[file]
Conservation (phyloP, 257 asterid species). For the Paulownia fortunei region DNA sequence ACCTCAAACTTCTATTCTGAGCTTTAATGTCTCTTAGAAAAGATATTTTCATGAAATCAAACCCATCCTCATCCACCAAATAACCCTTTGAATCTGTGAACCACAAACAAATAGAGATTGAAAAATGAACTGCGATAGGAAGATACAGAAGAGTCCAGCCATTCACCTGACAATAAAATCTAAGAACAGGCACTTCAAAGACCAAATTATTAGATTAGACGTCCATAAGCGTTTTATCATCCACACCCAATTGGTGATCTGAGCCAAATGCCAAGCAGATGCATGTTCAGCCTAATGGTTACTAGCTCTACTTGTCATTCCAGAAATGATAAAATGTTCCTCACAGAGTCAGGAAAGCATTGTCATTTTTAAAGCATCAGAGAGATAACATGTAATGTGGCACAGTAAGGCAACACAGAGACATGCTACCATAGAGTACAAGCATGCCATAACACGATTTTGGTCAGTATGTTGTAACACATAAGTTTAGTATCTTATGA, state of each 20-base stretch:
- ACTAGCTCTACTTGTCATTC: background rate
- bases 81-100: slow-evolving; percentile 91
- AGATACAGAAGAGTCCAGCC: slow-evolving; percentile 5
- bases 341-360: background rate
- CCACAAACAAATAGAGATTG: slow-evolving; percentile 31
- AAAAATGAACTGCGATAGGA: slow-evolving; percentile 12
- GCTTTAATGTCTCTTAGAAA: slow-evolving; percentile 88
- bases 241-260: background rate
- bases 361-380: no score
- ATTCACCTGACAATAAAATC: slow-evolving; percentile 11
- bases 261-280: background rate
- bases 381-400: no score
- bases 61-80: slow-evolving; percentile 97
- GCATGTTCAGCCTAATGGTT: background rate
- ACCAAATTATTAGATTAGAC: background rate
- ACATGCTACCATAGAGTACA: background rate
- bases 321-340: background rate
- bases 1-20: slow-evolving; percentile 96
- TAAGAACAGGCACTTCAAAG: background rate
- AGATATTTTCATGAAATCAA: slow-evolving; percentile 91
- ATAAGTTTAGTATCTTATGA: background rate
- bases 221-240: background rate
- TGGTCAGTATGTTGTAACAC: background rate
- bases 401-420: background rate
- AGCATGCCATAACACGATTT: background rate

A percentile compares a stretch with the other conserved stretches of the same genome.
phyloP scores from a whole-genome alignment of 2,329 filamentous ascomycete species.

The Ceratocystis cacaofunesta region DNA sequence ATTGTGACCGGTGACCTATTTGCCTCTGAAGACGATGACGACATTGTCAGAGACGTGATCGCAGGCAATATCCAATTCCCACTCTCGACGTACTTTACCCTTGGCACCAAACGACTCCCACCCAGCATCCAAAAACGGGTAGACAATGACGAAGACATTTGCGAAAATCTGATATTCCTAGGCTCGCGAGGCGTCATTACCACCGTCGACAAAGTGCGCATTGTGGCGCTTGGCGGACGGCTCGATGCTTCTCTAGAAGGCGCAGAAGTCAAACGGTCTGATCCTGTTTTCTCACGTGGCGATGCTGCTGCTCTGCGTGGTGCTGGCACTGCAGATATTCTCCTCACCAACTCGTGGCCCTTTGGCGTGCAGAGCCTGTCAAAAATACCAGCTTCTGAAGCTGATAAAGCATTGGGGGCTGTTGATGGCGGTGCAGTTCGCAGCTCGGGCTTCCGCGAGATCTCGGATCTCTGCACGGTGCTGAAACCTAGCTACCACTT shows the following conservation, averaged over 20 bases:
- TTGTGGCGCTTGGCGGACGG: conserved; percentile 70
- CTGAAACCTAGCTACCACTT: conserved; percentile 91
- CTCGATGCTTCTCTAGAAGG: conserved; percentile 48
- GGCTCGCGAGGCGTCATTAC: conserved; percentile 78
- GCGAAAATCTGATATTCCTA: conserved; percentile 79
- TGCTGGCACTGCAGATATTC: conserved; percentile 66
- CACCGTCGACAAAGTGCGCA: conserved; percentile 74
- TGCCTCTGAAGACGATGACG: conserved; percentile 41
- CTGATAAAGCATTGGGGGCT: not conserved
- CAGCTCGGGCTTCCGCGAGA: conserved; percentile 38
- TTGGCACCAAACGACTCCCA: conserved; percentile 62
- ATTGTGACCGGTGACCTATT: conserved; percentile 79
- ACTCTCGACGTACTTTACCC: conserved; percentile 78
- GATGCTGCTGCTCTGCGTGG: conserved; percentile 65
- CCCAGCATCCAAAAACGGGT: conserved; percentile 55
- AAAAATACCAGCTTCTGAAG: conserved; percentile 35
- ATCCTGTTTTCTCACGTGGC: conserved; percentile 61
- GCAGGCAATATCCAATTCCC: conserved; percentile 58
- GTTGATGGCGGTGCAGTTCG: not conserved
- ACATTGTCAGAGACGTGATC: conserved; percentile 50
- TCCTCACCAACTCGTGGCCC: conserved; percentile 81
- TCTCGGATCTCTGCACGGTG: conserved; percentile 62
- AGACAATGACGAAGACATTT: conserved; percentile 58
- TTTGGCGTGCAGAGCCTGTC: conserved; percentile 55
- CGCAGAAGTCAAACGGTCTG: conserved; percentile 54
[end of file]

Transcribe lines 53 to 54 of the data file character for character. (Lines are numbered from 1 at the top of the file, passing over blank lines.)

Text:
- TTTGGCGTGCAGAGCCTGTC: conserved; percentile 55
- CGCAGAAGTCAAACGGTCTG: conserved; percentile 54